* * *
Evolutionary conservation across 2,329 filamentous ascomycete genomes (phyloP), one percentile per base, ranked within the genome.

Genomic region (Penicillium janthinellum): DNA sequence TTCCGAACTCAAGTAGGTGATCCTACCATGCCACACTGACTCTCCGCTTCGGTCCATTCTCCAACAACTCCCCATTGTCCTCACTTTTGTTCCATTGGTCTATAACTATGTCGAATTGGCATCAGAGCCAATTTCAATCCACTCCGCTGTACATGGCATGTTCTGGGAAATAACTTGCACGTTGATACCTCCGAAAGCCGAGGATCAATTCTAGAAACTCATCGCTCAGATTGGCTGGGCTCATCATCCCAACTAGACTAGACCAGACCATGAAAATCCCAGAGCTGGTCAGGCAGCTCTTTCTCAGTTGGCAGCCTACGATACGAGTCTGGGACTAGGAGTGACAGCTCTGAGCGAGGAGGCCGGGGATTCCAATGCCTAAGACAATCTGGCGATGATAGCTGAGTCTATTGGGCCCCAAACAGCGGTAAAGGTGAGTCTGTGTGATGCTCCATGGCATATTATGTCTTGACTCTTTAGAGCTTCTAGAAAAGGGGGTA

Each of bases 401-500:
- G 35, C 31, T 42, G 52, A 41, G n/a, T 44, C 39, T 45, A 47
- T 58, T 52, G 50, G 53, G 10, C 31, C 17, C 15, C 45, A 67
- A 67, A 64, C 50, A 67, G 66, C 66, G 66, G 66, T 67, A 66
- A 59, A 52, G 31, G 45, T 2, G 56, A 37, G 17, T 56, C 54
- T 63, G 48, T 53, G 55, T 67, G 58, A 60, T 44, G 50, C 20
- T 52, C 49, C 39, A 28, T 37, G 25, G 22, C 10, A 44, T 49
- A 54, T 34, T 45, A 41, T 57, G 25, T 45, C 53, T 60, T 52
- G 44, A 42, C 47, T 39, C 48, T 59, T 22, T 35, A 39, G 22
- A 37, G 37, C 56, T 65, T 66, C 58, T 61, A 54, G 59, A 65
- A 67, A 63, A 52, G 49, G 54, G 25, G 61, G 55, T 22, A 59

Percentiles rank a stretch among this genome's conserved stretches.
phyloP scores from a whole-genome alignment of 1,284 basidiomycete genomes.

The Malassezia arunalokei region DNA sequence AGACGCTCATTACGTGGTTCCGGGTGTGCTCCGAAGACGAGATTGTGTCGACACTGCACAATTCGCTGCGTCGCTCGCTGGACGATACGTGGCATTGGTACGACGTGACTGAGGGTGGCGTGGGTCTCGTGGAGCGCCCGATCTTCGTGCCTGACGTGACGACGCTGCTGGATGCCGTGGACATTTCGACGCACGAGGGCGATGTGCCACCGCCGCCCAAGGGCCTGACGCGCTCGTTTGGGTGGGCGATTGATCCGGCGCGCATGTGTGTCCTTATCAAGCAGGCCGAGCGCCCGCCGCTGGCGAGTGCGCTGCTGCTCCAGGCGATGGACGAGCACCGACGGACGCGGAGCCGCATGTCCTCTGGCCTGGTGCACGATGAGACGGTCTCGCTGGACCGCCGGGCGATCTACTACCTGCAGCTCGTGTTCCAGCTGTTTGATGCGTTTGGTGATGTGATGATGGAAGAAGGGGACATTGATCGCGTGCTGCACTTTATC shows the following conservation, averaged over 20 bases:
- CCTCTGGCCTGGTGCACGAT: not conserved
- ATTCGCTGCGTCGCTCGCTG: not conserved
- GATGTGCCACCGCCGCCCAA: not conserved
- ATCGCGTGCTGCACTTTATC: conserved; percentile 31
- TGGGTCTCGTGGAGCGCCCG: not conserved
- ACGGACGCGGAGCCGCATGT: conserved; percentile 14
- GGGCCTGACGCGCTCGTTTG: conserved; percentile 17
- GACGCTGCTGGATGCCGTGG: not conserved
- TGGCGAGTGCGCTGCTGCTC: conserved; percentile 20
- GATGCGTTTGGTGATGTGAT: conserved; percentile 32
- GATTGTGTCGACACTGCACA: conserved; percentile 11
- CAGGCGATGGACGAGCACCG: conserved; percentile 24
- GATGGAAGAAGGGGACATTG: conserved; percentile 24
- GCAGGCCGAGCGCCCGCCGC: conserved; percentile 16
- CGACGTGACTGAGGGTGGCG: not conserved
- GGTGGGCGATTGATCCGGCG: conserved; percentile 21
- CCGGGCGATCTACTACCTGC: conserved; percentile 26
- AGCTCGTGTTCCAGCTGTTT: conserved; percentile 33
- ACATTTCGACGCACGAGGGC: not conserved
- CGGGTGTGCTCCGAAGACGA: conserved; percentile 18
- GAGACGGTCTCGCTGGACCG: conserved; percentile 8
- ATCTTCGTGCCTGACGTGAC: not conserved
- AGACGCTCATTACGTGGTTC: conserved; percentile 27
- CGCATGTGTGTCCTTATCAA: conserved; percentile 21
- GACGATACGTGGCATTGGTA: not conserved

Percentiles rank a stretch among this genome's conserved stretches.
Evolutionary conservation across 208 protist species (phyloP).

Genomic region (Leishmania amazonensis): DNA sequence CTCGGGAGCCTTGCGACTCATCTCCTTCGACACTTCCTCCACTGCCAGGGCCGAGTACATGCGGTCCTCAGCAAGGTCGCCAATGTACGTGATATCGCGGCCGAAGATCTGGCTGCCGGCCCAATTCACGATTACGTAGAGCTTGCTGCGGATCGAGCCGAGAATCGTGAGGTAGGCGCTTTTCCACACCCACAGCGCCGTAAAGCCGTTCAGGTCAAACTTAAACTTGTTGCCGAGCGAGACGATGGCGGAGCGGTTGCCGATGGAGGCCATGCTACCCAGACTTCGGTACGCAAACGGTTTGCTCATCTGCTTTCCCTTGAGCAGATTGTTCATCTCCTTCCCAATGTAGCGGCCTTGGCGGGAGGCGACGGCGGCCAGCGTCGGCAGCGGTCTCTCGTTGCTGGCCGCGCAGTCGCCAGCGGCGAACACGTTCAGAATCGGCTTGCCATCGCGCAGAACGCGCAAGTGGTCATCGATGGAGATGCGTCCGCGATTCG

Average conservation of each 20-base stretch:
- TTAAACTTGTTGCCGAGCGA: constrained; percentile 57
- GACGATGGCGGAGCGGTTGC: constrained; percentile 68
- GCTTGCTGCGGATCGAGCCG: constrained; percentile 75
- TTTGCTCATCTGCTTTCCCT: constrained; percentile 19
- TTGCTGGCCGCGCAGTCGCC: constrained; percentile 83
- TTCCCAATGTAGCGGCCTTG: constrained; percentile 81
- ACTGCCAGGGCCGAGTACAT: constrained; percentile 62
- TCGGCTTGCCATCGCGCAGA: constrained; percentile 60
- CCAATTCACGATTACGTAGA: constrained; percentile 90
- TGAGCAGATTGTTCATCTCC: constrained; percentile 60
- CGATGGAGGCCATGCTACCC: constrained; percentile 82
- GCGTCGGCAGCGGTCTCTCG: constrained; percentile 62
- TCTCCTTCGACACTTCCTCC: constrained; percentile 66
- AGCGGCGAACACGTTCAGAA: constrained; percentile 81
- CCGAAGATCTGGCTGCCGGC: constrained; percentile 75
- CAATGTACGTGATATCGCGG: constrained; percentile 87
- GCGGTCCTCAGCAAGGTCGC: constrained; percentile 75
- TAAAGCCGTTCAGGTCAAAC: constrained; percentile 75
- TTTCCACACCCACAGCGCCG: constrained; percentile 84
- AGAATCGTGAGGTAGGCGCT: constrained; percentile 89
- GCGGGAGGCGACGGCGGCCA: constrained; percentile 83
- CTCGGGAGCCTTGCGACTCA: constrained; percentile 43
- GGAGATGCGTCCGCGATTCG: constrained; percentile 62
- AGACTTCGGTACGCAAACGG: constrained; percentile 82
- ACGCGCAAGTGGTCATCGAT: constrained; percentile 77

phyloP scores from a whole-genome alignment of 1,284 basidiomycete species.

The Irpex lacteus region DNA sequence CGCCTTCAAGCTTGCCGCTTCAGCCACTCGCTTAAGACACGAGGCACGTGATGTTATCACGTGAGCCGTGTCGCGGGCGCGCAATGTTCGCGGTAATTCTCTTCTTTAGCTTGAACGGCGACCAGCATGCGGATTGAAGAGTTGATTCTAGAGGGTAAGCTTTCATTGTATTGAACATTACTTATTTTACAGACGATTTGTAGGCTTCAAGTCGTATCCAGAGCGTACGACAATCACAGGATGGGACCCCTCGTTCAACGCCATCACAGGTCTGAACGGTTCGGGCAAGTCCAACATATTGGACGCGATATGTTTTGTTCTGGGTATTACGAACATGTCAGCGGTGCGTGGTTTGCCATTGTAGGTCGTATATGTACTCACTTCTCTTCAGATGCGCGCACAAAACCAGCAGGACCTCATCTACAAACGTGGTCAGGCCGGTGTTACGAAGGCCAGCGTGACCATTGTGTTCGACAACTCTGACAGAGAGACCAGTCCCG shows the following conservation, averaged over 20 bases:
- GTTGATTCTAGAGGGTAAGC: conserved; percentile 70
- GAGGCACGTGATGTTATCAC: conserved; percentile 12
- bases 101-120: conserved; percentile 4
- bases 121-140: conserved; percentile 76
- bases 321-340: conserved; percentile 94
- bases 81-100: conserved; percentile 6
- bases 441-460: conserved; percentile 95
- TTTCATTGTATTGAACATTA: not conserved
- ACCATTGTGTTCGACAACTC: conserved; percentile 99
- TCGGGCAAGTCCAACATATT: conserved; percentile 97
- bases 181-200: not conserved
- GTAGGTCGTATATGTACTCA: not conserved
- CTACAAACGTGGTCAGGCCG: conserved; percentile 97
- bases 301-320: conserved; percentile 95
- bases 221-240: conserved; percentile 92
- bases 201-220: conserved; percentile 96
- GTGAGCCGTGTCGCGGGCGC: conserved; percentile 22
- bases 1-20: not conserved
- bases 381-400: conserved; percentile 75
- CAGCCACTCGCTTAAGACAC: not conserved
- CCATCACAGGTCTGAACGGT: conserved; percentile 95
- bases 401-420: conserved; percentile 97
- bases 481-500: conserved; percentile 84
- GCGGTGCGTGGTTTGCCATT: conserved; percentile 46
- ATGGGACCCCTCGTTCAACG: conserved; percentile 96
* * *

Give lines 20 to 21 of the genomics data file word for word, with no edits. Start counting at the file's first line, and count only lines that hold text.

- ATCGCGTGCTGCACTTTATC: conserved; percentile 31
- TGGGTCTCGTGGAGCGCCCG: not conserved